Methyltransferases that use S-adenosylmethionine (AdoMet) as a cofactor to catalyse 5-methyl uridine (m5U) formation in tRNAs and rRNAs are widespread in Bacteria and Eukaryota, and are also found in certain Archaea. These enzymes belong to the COG2265 cluster, and the Gram-negative bacterium Escherichia coli possesses three paralogues. These comprise the methyltransferases TrmA that targets U54 in tRNAs, RlmC that modifies U747 in 23S rRNA and RlmD that is specific for U1939 in 23S rRNA. The tRNAs and rRNAs of the Gram-positive bacterium Bacillus subtilis have the same three m5U modifications. However, as previously shown, the m5U54 modification in B. subtilis tRNAs is catalysed in a fundamentally different manner by the folate-dependent enzyme TrmFO, which is unrelated to the E. coli TrmA. Here, we show that methylation of U747 and U1939 in B. subtilis rRNA is catalysed by a single enzyme, YefA that is a COG2265 member. A recombinant version of YefA functions in an E. coli m5U-null mutant adding the same two rRNA methylations. The findings suggest that during evolution, COG2265 enzymes have undergone a series of changes in target specificity and that YefA is closer to an archetypical m5U methyltransferase. To reflect its dual specificity, YefA is renamed RlmCD.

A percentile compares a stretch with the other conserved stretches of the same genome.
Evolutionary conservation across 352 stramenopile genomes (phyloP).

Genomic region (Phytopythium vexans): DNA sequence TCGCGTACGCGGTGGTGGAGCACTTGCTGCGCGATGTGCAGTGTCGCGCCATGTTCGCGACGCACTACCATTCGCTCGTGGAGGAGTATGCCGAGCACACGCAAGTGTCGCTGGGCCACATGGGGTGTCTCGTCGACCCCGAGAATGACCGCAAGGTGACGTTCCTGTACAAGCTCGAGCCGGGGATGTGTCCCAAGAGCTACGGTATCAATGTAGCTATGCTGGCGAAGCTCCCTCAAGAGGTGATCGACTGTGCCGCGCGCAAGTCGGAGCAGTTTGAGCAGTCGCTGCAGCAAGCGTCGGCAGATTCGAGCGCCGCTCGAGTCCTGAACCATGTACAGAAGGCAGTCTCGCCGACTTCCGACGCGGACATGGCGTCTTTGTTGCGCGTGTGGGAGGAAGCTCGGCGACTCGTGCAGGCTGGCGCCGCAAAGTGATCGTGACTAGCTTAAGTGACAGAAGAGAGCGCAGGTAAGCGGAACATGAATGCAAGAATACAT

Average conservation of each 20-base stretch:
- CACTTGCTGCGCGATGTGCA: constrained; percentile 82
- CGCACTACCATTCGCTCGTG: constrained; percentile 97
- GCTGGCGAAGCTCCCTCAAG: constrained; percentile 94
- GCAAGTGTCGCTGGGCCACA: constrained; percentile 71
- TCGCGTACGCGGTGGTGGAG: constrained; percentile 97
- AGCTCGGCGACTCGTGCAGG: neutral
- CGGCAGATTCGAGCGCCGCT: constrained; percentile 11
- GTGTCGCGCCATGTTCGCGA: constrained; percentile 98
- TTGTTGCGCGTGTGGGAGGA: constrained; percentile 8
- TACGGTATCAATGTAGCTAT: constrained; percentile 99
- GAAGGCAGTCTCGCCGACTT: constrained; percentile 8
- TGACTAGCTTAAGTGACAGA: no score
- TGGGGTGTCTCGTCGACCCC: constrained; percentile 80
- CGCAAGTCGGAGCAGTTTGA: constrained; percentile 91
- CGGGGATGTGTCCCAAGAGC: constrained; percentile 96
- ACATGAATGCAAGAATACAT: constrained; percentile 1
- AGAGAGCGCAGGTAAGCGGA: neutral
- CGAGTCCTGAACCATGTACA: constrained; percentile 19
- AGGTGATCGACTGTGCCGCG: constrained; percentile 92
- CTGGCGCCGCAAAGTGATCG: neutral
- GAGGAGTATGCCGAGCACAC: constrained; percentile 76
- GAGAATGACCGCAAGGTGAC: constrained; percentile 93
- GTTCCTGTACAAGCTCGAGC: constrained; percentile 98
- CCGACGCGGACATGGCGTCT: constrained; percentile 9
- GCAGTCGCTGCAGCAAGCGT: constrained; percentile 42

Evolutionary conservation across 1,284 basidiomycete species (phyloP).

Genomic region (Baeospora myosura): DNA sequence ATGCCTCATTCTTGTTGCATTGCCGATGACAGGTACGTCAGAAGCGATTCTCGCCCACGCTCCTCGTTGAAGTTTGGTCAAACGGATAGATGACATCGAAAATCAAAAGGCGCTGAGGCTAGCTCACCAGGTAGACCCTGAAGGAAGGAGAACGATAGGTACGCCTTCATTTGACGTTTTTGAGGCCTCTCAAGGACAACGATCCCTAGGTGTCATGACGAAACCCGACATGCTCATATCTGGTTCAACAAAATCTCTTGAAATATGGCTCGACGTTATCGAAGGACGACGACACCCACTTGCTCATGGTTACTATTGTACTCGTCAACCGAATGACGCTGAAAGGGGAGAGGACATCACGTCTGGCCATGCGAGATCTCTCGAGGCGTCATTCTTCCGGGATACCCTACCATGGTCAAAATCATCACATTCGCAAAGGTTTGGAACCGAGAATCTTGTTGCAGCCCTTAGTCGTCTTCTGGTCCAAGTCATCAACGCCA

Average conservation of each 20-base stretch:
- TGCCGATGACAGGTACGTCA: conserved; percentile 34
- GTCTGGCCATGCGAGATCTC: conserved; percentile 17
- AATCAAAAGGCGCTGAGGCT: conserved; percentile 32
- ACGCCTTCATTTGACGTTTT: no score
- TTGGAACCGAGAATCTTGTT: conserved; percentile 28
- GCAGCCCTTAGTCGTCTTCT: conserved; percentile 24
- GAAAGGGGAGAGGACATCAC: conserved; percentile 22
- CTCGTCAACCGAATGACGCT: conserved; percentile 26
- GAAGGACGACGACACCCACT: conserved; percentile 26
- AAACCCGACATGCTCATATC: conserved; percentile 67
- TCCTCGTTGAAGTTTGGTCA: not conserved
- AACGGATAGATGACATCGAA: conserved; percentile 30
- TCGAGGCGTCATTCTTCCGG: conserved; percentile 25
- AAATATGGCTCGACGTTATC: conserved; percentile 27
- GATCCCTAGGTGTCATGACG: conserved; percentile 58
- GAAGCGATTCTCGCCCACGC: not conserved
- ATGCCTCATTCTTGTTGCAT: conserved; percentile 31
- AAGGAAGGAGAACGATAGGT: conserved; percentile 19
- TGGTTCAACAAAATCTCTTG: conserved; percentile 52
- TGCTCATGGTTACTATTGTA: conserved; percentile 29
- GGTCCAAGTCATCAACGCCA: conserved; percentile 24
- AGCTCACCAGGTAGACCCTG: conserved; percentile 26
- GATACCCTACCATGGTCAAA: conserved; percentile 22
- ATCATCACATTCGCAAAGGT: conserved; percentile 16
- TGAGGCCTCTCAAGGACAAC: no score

Modified nucleosides in tRNAs play important roles in tRNA structure, biosynthesis and function, and serve as crucial determinants of bacterial growth and virulence. In the yeast Saccharomyces cerevisiae, mutants defective in N1-methylation of a highly conserved adenosine (A58) in the TΨC loop of initiator tRNA are non-viable. The yeast m1A58 methyltransferase is a heterotetramer consisting of two different polypeptide chains, Gcd14p and Gcd10p. Interestingly, while m1A58 is not found in most eubacteria, the mycobacterial tRNAs have m1A58. Here, we report on the cloning, overexpression, purification and biochemical characterization of the Rv2118c gene-encoded protein (Rv2118p) from Mycobacterium tuberculosis, which is homologous to yeast Gcd14p. We show that Rv2118c codes for a protein of ∼31 kDa. Activity assays, modified base analysis and primer extension experiments using reverse transcriptase reveal that Rv2118p is an S-adenosyl-l-methionine-dependent methyltransferase which carries out m1A58 modification in tRNAs, both in vivo and in vitro. Remarkably, when expressed in Escherichia coli, the enzyme methylates the endogenous E.coli initiator tRNA essentially quantitatively. Furthermore, unlike its eukaryotic counterpart, which is a heterotetramer, the mycobacterial enzyme is a homotetramer. Also, the presence of rT modification at position 54, which was found to inhibit the Tetrahymena pyriformis enzyme, does not affect the activity of Rv2118p. Thus, the mycobacterial m1A58 tRNA methyltransferase possesses distinct biochemical properties. We discuss aspects of the biological relevance of Rv2118p in M.tuberculosis, and its potential use as a drug target to control the growth of mycobacteria.